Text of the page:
Talking Manchester and Menswear | Private White V.C. (A Continuous Lean)
“As far as menswear is concerned, the British invented most of it, the suit, the overcoat, the sports jacket, the button down, the polo the wingtip brogue, the chino, etc. Many styles have been adopted by the rest of the world but as Brits we can be quietly confident with our status.

The global woven cotton trade was also founded in Manchester with Lancashire mills doing the weaving. These mills still weave our wool and cotton, and we make it up. We are the very last factory to operate like this, we are the holy grail. A heritage as powerful as this needs to be treated with respect, it needs to be nurtured, fed and moved into the sun at certain times, I like to embrace heritage, but introduce any useful and relevant technology, I call this “Techno-Retro.”

Collars Just For Tie Wearing (Put This On)
“Medium length points are great for casual and formal settings, so if you don’t wear a tie often, or don’t want an excessively large wardrobe, they’re a great style to stick to. If you do wear ties often, however, or don’t mind spending a bit extra on clothes, try a fuller collar. They can admittedly look a bit too aggressive on first sight, but once you throw on a tailored jacket and put on some neckwear, you’ll notice they can give much more appealing proportions.”

Untrueisms III (A Suitable Wardrobe)
“While it’s true that there are good tanneries in France or Italy, not all leather from a particular place is the same.  Nor is it clear whether the originator of the untrueism above means to refer, say, to leather from French tanneries like the Tanneries du Puy or, instead, to the source of the raw material, the “French alpine calf” that a few brands refer to the way that Ricardo Montalban referred to the (meaningless) “rich Corinthian leather” of the 1970s Chrysler Cordoba.  But as anyone who’s tried a mediocre Champagne from France, a mediocre shirt from Jermyn Street, or a mediocre Parmesan from Italy knows, origin, especially branded origin, does not determine quality.  There are other sources of quality leather besides France and Italy, including certain German sources (IIRC) as well as English tanners like Stead or (a favorite #appallinglyvulgar name) Crack & Sons.”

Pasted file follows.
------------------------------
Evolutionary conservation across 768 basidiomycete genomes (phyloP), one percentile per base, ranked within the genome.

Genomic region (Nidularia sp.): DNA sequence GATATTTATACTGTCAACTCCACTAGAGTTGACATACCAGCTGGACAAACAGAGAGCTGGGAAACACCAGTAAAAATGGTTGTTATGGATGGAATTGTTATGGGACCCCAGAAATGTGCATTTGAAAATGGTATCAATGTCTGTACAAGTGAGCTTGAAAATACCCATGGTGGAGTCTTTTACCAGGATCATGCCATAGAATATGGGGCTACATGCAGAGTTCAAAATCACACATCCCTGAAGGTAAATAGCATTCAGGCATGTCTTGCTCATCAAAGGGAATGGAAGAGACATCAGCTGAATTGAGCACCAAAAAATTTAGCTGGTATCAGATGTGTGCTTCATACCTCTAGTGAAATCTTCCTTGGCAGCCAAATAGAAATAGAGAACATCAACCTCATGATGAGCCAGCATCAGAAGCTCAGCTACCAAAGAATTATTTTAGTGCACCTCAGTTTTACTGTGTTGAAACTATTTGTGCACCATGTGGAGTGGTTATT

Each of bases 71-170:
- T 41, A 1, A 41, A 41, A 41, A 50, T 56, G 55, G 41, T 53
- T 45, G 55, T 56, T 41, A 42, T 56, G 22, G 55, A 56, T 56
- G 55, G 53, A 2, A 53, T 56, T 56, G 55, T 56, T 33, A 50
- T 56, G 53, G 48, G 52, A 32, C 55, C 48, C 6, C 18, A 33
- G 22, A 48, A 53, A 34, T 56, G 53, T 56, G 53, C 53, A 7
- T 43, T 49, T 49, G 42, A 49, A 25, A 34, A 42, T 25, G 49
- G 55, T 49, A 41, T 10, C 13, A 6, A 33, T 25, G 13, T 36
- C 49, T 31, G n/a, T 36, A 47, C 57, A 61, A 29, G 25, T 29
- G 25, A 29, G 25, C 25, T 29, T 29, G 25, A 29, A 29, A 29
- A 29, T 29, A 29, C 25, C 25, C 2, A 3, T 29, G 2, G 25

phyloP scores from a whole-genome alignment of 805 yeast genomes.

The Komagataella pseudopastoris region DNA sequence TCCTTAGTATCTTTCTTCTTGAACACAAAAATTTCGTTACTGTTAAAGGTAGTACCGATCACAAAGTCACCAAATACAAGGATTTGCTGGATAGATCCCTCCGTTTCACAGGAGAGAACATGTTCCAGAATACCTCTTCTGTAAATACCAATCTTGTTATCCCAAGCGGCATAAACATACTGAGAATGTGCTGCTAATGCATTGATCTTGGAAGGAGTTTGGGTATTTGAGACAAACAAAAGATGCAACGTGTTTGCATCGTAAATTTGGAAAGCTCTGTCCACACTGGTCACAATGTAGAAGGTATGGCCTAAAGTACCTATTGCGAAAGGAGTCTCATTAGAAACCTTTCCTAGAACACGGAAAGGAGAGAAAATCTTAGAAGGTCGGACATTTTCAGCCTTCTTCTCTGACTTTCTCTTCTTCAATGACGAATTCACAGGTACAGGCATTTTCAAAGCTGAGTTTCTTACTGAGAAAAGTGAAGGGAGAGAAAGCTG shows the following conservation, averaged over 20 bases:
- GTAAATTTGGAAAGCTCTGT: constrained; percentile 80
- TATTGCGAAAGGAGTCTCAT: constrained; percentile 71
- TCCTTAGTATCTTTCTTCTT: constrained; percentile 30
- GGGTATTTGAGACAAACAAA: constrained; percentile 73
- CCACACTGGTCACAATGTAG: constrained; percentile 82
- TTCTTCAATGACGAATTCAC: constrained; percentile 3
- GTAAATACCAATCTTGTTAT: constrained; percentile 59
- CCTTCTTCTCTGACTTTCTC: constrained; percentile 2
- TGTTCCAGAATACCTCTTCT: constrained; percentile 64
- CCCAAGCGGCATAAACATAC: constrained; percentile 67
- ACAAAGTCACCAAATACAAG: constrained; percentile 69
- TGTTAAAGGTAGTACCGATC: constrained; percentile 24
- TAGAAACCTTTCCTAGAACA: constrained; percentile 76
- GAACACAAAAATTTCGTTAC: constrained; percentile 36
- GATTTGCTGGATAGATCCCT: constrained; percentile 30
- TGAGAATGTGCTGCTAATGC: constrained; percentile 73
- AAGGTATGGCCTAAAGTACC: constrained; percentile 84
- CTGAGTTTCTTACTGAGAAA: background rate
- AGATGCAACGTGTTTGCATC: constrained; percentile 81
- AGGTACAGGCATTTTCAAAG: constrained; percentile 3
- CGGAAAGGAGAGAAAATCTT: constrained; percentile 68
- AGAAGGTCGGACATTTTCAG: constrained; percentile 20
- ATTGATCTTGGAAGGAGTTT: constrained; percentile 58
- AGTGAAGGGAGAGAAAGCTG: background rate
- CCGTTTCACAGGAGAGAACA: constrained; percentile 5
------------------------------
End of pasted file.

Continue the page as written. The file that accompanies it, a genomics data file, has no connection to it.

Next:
The Appeal of Japanese Simplicity (Die, Workwear!)
“The key is to not think of nylon as a “cheap” material, or get hung up on price, but rather to think of design as a whole and how often you’ll use the case. Nylon here makes for a wonderful casual fabric. It weighs much less than leather or cotton canvas, which is useful if you have to schlep your belongings for several miles. It’s also more water resistant and keeps to a fairly casual sensibility – great if you, like me, are often trying to make sure you don’t look too formal or stiff. And while I hate to invoke the utterly hackneyed “think of this as cost per use” adage, it’s true that the price is considerably less painful once you find yourself reaching for a Porter bag every day. Plus, these things are just so handsomely designed. They have the same pared down simplicity that make other Japanese products, such as those from Muji and Uniqlo, forever appealing, but are made to a high-quality standard.”